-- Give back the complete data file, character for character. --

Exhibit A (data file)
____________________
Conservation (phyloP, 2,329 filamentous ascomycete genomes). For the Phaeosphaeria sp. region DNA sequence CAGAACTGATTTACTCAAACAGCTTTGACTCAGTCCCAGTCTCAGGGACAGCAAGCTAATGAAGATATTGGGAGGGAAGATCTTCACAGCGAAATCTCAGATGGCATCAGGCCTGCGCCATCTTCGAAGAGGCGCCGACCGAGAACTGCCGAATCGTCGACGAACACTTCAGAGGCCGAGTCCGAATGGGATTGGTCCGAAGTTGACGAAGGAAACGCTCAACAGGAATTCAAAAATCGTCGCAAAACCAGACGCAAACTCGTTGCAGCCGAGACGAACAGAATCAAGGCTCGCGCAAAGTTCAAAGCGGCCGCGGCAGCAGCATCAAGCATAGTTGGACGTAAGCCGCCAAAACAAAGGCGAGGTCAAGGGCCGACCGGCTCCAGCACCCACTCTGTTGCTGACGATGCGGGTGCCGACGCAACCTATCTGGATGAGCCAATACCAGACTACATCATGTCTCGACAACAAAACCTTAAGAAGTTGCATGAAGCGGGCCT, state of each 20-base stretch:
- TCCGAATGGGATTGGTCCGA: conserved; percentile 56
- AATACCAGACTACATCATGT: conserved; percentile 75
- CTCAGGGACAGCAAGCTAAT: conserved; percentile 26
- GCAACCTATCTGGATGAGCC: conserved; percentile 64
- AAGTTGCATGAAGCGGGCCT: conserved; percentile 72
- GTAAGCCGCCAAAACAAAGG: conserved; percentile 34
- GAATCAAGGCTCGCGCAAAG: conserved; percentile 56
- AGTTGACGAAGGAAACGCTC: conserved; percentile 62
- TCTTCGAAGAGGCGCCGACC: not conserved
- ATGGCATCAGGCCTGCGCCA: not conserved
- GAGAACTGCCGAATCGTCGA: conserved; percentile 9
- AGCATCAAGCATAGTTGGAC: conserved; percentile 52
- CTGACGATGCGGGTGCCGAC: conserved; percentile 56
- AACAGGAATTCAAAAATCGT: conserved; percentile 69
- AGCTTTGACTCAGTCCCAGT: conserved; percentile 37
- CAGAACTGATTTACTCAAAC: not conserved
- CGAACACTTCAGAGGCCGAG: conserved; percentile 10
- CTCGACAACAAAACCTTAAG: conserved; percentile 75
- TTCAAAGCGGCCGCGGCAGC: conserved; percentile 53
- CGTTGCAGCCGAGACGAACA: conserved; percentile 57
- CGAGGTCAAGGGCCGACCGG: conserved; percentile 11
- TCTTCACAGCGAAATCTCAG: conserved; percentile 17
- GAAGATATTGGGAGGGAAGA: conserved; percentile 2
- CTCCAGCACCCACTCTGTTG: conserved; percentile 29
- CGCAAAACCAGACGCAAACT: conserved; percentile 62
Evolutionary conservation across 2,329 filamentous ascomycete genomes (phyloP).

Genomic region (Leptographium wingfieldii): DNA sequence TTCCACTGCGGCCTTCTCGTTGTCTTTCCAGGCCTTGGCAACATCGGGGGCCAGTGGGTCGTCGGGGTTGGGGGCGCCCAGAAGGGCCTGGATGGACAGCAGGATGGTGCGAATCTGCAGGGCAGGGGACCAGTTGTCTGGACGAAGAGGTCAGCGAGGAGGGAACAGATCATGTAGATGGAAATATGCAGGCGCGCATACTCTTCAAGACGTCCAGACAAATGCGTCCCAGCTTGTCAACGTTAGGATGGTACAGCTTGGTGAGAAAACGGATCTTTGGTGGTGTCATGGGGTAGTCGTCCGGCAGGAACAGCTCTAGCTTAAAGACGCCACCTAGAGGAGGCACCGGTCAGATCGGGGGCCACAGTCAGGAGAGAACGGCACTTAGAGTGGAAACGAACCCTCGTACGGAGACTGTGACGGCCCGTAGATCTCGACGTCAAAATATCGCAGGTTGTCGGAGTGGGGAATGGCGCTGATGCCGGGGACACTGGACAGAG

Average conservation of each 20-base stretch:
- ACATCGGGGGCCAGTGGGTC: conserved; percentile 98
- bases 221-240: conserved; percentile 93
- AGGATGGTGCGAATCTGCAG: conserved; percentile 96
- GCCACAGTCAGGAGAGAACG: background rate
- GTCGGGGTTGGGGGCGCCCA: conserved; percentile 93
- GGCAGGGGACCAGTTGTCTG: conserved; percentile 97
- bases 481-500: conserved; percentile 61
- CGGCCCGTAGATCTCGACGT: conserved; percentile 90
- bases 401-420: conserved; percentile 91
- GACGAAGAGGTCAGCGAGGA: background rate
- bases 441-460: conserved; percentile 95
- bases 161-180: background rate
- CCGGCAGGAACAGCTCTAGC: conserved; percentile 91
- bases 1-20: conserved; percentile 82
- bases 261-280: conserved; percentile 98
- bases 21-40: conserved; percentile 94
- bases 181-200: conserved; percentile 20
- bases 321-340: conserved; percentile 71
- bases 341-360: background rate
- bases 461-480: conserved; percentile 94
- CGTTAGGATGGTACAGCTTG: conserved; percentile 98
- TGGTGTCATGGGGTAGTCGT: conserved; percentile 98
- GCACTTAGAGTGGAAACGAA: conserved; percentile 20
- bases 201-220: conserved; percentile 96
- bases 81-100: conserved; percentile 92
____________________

Conservation (phyloP, 2,329 filamentous ascomycete genomes). For the Phaeosphaeria sp. region DNA sequence CAGAACTGATTTACTCAAACAGCTTTGACTCAGTCCCAGTCTCAGGGACAGCAAGCTAATGAAGATATTGGGAGGGAAGATCTTCACAGCGAAATCTCAGATGGCATCAGGCCTGCGCCATCTTCGAAGAGGCGCCGACCGAGAACTGCCGAATCGTCGACGAACACTTCAGAGGCCGAGTCCGAATGGGATTGGTCCGAAGTTGACGAAGGAAACGCTCAACAGGAATTCAAAAATCGTCGCAAAACCAGACGCAAACTCGTTGCAGCCGAGACGAACAGAATCAAGGCTCGCGCAAAGTTCAAAGCGGCCGCGGCAGCAGCATCAAGCATAGTTGGACGTAAGCCGCCAAAACAAAGGCGAGGTCAAGGGCCGACCGGCTCCAGCACCCACTCTGTTGCTGACGATGCGGGTGCCGACGCAACCTATCTGGATGAGCCAATACCAGACTACATCATGTCTCGACAACAAAACCTTAAGAAGTTGCATGAAGCGGGCCT, state of each 20-base stretch:
- TCCGAATGGGATTGGTCCGA: conserved; percentile 56
- AATACCAGACTACATCATGT: conserved; percentile 75
- CTCAGGGACAGCAAGCTAAT: conserved; percentile 26
- GCAACCTATCTGGATGAGCC: conserved; percentile 64
- AAGTTGCATGAAGCGGGCCT: conserved; percentile 72
- GTAAGCCGCCAAAACAAAGG: conserved; percentile 34
- GAATCAAGGCTCGCGCAAAG: conserved; percentile 56
- AGTTGACGAAGGAAACGCTC: conserved; percentile 62
- TCTTCGAAGAGGCGCCGACC: not conserved
- ATGGCATCAGGCCTGCGCCA: not conserved
- GAGAACTGCCGAATCGTCGA: conserved; percentile 9
- AGCATCAAGCATAGTTGGAC: conserved; percentile 52
- CTGACGATGCGGGTGCCGAC: conserved; percentile 56
- AACAGGAATTCAAAAATCGT: conserved; percentile 69
- AGCTTTGACTCAGTCCCAGT: conserved; percentile 37
- CAGAACTGATTTACTCAAAC: not conserved
- CGAACACTTCAGAGGCCGAG: conserved; percentile 10
- CTCGACAACAAAACCTTAAG: conserved; percentile 75
- TTCAAAGCGGCCGCGGCAGC: conserved; percentile 53
- CGTTGCAGCCGAGACGAACA: conserved; percentile 57
- CGAGGTCAAGGGCCGACCGG: conserved; percentile 11
- TCTTCACAGCGAAATCTCAG: conserved; percentile 17
- GAAGATATTGGGAGGGAAGA: conserved; percentile 2
- CTCCAGCACCCACTCTGTTG: conserved; percentile 29
- CGCAAAACCAGACGCAAACT: conserved; percentile 62
Evolutionary conservation across 2,329 filamentous ascomycete genomes (phyloP).

Genomic region (Leptographium wingfieldii): DNA sequence TTCCACTGCGGCCTTCTCGTTGTCTTTCCAGGCCTTGGCAACATCGGGGGCCAGTGGGTCGTCGGGGTTGGGGGCGCCCAGAAGGGCCTGGATGGACAGCAGGATGGTGCGAATCTGCAGGGCAGGGGACCAGTTGTCTGGACGAAGAGGTCAGCGAGGAGGGAACAGATCATGTAGATGGAAATATGCAGGCGCGCATACTCTTCAAGACGTCCAGACAAATGCGTCCCAGCTTGTCAACGTTAGGATGGTACAGCTTGGTGAGAAAACGGATCTTTGGTGGTGTCATGGGGTAGTCGTCCGGCAGGAACAGCTCTAGCTTAAAGACGCCACCTAGAGGAGGCACCGGTCAGATCGGGGGCCACAGTCAGGAGAGAACGGCACTTAGAGTGGAAACGAACCCTCGTACGGAGACTGTGACGGCCCGTAGATCTCGACGTCAAAATATCGCAGGTTGTCGGAGTGGGGAATGGCGCTGATGCCGGGGACACTGGACAGAG

Average conservation of each 20-base stretch:
- ACATCGGGGGCCAGTGGGTC: conserved; percentile 98
- bases 221-240: conserved; percentile 93
- AGGATGGTGCGAATCTGCAG: conserved; percentile 96
- GCCACAGTCAGGAGAGAACG: background rate
- GTCGGGGTTGGGGGCGCCCA: conserved; percentile 93
- GGCAGGGGACCAGTTGTCTG: conserved; percentile 97
- bases 481-500: conserved; percentile 61
- CGGCCCGTAGATCTCGACGT: conserved; percentile 90
- bases 401-420: conserved; percentile 91
- GACGAAGAGGTCAGCGAGGA: background rate
- bases 441-460: conserved; percentile 95
- bases 161-180: background rate
- CCGGCAGGAACAGCTCTAGC: conserved; percentile 91
- bases 1-20: conserved; percentile 82
- bases 261-280: conserved; percentile 98
- bases 21-40: conserved; percentile 94
- bases 181-200: conserved; percentile 20
- bases 321-340: conserved; percentile 71
- bases 341-360: background rate
- bases 461-480: conserved; percentile 94
- CGTTAGGATGGTACAGCTTG: conserved; percentile 98
- TGGTGTCATGGGGTAGTCGT: conserved; percentile 98
- GCACTTAGAGTGGAAACGAA: conserved; percentile 20
- bases 201-220: conserved; percentile 96
- bases 81-100: conserved; percentile 92